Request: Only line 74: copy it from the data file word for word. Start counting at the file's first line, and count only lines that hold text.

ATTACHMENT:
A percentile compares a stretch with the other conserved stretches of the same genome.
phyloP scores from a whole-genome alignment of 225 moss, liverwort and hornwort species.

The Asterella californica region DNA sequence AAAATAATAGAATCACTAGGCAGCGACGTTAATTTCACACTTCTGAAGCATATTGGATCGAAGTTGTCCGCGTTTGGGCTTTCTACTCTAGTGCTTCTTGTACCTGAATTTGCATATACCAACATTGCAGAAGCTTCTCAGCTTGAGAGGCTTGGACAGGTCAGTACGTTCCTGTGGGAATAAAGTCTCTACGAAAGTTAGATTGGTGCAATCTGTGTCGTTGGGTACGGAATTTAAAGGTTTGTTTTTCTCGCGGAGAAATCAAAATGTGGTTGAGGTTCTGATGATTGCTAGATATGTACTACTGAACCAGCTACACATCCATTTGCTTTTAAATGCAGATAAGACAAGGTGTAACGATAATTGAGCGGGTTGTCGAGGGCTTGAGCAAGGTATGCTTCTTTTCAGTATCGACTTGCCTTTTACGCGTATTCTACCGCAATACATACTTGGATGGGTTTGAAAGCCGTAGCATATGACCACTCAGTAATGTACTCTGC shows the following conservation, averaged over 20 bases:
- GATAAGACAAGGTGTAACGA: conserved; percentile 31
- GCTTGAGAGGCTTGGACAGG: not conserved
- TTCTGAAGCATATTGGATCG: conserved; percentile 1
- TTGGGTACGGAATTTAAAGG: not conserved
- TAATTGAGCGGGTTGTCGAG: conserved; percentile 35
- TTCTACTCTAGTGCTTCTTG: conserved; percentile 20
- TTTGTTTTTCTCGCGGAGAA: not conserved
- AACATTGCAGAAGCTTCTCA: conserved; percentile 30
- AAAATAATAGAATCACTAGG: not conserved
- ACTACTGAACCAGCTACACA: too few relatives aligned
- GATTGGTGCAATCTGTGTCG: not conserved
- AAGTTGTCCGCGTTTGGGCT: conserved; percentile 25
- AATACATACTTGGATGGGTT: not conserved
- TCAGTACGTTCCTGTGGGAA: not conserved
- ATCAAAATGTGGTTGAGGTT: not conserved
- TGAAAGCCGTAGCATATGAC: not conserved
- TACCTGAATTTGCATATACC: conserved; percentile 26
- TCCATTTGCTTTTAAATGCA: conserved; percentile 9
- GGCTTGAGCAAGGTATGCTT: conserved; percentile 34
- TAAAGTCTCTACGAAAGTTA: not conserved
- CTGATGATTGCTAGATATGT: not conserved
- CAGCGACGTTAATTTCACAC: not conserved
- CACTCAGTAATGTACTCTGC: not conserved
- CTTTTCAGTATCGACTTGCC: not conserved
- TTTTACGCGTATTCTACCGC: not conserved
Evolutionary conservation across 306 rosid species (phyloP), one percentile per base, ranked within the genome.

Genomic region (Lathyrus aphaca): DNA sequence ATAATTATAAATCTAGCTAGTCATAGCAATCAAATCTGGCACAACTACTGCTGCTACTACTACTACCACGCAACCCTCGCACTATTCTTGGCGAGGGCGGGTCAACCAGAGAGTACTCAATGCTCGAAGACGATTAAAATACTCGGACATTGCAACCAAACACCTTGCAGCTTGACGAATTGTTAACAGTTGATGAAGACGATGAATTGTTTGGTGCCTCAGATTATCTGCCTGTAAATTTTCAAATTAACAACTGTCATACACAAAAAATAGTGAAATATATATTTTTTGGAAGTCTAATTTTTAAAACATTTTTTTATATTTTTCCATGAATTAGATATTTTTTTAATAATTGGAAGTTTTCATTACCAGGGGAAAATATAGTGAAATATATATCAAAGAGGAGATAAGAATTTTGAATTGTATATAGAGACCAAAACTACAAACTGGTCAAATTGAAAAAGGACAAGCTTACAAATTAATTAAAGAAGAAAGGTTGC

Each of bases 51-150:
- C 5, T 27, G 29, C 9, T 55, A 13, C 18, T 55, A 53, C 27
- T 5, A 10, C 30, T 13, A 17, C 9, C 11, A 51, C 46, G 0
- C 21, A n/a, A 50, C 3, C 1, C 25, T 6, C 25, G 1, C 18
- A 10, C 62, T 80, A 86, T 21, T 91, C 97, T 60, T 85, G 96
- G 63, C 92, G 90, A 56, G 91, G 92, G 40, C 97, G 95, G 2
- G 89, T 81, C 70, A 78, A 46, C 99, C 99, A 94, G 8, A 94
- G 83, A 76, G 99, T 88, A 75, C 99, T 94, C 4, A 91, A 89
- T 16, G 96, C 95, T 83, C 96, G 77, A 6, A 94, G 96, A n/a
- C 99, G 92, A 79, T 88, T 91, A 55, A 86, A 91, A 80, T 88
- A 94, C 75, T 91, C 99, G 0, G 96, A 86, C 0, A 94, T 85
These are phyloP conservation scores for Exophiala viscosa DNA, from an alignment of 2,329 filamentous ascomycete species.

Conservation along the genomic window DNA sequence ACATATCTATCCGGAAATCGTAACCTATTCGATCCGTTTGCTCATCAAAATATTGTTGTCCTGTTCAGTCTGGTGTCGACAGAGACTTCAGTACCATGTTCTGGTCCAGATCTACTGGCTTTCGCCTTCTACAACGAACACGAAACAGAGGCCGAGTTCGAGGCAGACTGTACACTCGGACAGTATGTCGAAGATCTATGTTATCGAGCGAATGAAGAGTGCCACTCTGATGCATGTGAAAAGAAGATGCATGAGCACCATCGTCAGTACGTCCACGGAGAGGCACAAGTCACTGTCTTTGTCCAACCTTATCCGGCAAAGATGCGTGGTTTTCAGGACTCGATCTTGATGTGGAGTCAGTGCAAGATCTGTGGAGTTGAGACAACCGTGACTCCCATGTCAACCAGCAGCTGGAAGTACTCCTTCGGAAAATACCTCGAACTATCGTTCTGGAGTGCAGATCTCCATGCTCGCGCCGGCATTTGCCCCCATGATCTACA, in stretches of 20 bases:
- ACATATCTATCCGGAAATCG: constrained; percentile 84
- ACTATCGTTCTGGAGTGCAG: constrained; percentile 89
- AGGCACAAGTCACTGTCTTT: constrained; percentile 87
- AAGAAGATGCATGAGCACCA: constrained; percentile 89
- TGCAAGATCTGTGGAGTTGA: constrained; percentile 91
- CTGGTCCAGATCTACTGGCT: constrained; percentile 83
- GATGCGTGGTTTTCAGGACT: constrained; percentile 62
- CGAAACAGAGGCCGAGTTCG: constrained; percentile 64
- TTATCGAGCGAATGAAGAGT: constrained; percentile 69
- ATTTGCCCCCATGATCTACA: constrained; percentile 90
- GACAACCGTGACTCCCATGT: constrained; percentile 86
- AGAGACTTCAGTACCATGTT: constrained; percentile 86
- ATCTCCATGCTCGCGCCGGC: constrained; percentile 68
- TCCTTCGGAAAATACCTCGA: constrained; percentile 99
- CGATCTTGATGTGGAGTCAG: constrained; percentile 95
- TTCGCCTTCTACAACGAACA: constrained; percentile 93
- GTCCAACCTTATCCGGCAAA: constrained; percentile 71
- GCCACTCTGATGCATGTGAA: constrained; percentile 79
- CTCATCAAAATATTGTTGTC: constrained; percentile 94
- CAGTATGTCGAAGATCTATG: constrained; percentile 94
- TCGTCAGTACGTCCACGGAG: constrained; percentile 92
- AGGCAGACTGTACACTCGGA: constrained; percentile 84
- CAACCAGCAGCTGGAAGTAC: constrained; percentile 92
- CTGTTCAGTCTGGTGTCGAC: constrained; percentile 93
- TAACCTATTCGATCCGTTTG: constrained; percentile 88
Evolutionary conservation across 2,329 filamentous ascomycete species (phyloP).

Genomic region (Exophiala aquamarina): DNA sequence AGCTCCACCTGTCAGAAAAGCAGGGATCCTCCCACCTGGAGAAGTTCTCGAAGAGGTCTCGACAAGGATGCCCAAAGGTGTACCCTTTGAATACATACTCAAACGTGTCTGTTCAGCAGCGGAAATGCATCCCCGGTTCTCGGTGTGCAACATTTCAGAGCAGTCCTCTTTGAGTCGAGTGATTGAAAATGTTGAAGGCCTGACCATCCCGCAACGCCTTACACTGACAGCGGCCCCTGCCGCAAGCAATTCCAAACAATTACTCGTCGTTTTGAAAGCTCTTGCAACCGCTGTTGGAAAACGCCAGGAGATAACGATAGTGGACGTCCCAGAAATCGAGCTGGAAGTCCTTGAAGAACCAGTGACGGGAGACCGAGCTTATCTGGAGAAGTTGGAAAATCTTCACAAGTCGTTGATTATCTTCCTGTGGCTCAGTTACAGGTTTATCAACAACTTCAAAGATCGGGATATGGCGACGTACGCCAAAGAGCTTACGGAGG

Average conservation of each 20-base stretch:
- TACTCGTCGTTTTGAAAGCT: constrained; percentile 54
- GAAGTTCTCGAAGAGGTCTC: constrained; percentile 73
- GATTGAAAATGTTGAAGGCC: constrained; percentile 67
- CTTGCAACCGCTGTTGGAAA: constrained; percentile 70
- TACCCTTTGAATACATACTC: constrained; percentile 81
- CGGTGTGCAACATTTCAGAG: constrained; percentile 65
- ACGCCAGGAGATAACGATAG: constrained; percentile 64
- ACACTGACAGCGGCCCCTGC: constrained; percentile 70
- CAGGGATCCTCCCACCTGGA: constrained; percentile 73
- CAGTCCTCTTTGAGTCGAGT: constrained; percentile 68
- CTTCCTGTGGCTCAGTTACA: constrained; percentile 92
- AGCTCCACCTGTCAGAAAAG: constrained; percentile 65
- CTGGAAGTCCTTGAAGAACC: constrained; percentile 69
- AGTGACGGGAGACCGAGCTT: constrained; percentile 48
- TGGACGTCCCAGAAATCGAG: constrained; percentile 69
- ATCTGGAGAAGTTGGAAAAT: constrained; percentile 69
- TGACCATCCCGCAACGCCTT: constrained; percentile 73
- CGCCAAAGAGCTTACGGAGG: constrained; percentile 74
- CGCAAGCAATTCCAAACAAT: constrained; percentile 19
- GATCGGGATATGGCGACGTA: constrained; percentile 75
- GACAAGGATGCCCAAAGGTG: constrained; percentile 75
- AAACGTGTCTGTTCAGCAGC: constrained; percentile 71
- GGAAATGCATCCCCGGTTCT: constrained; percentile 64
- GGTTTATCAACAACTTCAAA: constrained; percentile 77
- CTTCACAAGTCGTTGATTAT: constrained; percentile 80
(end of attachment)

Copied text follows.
- GATTGAAAATGTTGAAGGCC: constrained; percentile 67